Help! Dell BIOS Firmware Updates Bricked My iDRAC!
Here at Integrity Global Solutions, we specialize in providing fully tested, high quality refurbished parts and supplies to our customers. Given that we work with a lot of customers who are replacing outdated items with next generation refurbished equipment, we’re familiar with some of the common issues that you might run into when attempting to integrate new equipment into your existing system.
One problem that we’ve seen customers run into is centered around the Integrated Dell Remote Access Controller, or iDRAC. The situation goes something like this.
Let’s say you’ve recently purchased one or more used Dell servers (or even a brand new one, as this problem can still occur with new equipment). You un-box your new server, and you’re ready to integrate it with your existing setup. First, though, you decide to ensure that the server is fully up to date when it comes to the latest firmware. That’s the smart thing to do, right?
So, you set up your server and start installing it with the latest firmware. Everything seems to be going fine, and eventually the process completes. That’s when you notice that the LED on your iDRAC is no longer illuminated. You try to install the iDRAC module, but it doesn’t work. And when you try to update it, nothing happens. You might even get a “doDepcheck Failed” error in response.
The “integrated” in iDRAC means that the remote access controller is integrated with your motherboard, which means it can’t be replaced on its own. You start to panic: what’s there to do?
Don’t worry. There are several things you can try before going out and getting a new motherboard. Let’s take a look at each of them in turn.
Enable iDRAC in Configuration Utilities
Before you try anything else, the first step you should take involves ensuring that iDRAC is enabled in Configuration Utilities.
As the server is posting, you’ll see the prompt for Ctrl + E in order to access the iDRAC6 Configuration Utilities screen. Once you’re in Configuration Utilities, scroll down to System Services and hit enter. Next, confirm that System Services is set to Enabled. If it’s set to Disabled, use the space bar to switch to the Enabled option. Finally, select Save Changes and Exit and reboot your server.
If this fixes your iDRAC problem, you’re done! If not, try the power reset option next.
One of the easiest things to try if you want to get your iDRAC back up and running is to simply do a power reset. First, unplug all USB devices from your server, including the optical drive. Next, remove all power cords. Then, press the power button in and hold it for 45 seconds. You might want to use the stopwatch on your phone to make sure you actually hold it for a full 45 seconds -- time can creep by slower than you’d think.
Once 45 seconds is up, release the power button and plug the power cords back in. Be sure to leave all USB devices disconnected. Now, reboot your system and check to see if the Lifecycle Controller shows up as enabled. If it doesn’t, power your system down and reboot it one more time. If two reboots haven’t fixed the problem, try the next tip.
The F10 Trick
This approach involves another method for attempting to fix the Lifecycle Controller functionality. When booting up your system, hit F10. You’ll be given access to the Lifecycle Controller. From here, you can attempt to update the Lifecycle Controller’s firmware. Once this is done, you can attempt the iDRAC update again. It’s a good idea in general to take this step before attempting to update the existing BIOS or firmware. Click here for more information on your Dell system’s Lifecycle Controller. If you find that your Lifecycle Controller is hanging after hitting F10, here are some helpful tips to overcome this problem.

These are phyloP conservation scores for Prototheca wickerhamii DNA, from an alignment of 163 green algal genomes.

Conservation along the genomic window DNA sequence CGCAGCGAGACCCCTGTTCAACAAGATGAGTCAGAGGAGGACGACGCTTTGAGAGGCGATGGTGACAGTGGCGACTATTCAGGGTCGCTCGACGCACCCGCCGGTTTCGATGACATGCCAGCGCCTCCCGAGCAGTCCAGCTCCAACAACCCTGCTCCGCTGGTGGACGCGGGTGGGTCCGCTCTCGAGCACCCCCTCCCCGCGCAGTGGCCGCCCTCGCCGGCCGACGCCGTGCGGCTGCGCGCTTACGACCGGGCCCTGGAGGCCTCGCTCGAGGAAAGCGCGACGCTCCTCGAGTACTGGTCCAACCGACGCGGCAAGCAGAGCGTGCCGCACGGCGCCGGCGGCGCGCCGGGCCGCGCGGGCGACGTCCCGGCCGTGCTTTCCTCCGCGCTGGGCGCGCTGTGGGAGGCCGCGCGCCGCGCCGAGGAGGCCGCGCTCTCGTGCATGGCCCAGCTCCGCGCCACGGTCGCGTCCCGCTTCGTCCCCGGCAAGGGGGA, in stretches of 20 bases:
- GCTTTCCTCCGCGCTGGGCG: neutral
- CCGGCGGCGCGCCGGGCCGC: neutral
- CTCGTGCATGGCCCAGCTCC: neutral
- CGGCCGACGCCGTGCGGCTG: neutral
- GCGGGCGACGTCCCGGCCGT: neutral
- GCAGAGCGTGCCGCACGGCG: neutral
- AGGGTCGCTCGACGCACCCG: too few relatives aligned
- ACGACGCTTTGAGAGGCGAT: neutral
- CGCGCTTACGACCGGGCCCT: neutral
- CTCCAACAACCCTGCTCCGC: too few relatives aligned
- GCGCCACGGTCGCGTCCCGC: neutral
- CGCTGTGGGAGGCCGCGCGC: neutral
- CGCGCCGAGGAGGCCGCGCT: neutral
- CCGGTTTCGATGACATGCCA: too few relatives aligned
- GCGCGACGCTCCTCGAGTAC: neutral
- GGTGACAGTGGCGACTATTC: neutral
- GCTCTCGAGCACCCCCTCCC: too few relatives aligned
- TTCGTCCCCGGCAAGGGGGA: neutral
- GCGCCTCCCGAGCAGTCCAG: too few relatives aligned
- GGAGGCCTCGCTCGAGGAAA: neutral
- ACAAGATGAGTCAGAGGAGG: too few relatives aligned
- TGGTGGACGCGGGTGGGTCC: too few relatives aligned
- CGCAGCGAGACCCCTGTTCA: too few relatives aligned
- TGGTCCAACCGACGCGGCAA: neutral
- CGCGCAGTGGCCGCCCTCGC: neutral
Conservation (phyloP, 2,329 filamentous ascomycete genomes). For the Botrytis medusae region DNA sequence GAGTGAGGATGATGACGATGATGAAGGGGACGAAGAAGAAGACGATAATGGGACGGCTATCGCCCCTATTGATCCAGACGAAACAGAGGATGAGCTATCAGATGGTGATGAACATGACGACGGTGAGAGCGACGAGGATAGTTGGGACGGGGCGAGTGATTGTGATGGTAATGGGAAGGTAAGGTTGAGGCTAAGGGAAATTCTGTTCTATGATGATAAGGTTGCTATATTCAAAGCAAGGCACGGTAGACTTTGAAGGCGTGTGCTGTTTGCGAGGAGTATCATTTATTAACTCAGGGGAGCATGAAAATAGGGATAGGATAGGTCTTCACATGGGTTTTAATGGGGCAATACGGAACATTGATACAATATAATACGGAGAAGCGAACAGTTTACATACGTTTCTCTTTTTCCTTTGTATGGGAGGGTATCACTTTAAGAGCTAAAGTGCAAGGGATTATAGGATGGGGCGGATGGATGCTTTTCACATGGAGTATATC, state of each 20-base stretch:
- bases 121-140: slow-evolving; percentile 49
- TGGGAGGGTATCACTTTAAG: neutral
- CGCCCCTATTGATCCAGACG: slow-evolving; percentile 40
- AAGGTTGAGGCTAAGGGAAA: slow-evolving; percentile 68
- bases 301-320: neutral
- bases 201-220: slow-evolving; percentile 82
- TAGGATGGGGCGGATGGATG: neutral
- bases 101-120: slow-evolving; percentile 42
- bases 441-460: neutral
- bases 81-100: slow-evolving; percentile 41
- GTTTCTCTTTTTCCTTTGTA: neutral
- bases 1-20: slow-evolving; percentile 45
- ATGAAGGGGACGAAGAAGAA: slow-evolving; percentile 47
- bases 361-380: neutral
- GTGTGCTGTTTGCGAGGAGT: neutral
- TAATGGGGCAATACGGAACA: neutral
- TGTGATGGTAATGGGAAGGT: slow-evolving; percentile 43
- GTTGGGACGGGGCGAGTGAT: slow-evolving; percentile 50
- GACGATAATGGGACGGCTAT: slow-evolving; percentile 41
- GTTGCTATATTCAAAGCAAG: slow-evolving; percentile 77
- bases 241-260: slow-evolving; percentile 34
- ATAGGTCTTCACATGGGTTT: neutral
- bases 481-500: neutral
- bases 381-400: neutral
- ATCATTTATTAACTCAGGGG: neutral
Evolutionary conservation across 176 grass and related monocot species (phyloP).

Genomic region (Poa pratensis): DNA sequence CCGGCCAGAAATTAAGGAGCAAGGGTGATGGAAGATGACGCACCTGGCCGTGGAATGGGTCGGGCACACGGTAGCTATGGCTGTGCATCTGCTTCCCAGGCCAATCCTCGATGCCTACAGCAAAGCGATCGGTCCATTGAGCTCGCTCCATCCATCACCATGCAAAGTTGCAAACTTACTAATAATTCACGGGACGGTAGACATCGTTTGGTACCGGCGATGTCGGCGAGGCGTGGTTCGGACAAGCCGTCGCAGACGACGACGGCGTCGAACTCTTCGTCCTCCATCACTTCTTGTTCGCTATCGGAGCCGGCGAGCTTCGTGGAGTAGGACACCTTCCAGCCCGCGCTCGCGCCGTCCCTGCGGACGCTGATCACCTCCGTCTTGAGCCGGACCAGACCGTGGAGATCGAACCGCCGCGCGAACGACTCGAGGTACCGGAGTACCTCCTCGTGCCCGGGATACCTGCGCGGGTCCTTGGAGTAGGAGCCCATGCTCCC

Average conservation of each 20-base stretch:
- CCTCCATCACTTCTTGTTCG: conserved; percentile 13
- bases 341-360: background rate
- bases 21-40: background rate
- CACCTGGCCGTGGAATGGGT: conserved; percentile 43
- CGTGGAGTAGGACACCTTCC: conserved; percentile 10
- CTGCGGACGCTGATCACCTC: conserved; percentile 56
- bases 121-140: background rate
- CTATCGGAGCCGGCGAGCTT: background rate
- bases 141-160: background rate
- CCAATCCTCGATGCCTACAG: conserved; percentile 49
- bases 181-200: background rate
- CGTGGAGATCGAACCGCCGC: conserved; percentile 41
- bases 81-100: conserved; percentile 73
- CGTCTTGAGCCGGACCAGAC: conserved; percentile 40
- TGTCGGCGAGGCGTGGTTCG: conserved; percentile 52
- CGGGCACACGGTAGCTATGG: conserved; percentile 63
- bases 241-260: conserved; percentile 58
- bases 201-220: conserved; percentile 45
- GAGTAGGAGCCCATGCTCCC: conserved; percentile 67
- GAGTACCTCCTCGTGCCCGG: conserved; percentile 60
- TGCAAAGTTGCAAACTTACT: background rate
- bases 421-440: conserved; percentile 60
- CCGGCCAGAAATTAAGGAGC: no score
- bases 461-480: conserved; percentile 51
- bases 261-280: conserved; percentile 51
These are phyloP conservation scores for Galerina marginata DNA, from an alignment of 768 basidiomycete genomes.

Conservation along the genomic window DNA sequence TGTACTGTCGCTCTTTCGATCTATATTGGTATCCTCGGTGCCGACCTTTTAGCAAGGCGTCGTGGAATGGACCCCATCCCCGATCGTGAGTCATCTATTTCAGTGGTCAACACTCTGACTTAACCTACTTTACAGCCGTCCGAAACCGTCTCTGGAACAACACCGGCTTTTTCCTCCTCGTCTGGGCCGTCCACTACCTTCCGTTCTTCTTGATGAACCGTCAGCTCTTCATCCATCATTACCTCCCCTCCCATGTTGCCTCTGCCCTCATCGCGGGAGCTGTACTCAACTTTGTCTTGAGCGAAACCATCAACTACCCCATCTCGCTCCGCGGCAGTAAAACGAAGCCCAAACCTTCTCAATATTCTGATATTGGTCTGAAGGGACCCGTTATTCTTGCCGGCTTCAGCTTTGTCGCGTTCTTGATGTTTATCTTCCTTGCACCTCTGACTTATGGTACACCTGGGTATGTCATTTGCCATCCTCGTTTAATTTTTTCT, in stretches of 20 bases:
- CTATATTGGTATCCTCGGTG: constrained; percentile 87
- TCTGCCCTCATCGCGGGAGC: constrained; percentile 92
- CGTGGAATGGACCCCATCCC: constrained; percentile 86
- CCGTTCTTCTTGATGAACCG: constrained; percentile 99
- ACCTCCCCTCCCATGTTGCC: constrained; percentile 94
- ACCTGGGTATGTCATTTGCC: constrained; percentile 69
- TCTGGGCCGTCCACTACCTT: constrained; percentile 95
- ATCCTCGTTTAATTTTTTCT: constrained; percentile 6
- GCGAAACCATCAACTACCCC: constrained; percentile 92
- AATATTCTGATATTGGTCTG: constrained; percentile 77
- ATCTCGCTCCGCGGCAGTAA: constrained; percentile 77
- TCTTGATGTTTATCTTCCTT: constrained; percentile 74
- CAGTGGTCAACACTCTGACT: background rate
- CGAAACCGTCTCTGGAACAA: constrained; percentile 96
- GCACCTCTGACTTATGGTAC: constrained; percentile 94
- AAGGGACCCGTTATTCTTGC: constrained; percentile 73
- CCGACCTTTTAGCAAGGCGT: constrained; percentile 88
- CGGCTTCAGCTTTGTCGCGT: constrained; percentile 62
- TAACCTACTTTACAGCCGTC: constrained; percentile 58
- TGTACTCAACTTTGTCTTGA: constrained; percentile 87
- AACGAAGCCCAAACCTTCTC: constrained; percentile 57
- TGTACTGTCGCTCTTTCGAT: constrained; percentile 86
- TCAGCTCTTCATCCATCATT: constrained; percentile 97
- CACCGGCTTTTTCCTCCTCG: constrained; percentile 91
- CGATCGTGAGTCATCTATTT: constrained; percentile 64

Still no luck? The next tip might help.
Reset the iDRAC Using the "RACADM Reset" Command
If all else fails, you can try resetting your iDRAC using the “RACADM Reset” command. RACADM stands for Remote Access Controller Admin, and resetting your iDRAC with this method can sometimes solve issues related to the iDRAC failing to function. In particular, resetting the iDRAC is the best thing to do if you’re presented with a “Creation of Dynamic Partition Failed” error while attempting to run a Dell firmware update on your used or refurbished Dell server.
To perform a reset, first open a command prompt as the system administrator. Then, run the command “racadm racreset.” Note that in order for this command to work, OMSA (OpenManage Server Administrator) will have to be installed at the system host.
Once you’ve reset the iDRAC, retry your firmware update. If performing the reset has fixed your problem, the firmware should update and your iDRAC should function normally.
Check Your iDRAC License
If none of the above solutions have helped, it’s worth making sure that your iDRAC license is up to date. If you’re able to view the OMSA, you can check the iDRAC license section there to see what authorizations you currently have. If you’re unable to use OMSA, try booting into the Lifecycle Controller (using the F10 trick, as outlined above) and and check your iDRAC license there. If your iDRAC license is outdated, you’ll need to update it.
Get a Used or Refurbished Motherboard
Still no luck? At this point, you may need to replace your motherboard.
We all know how expensive new Dell parts and supplies can be. Fortunately, IGS offers high quality, fully tested refurbished Dell motherboards at affordable prices. In fact, we stock a wide selection of used and refurbished Dell parts and supplies, including Dell hard drives, PowerEdge processors and memory, Dell servers , PowerVault storage, and more. Click here to browse our full selection. Not sure what part you need? Chat with us now for assistance. We look forward to serving you!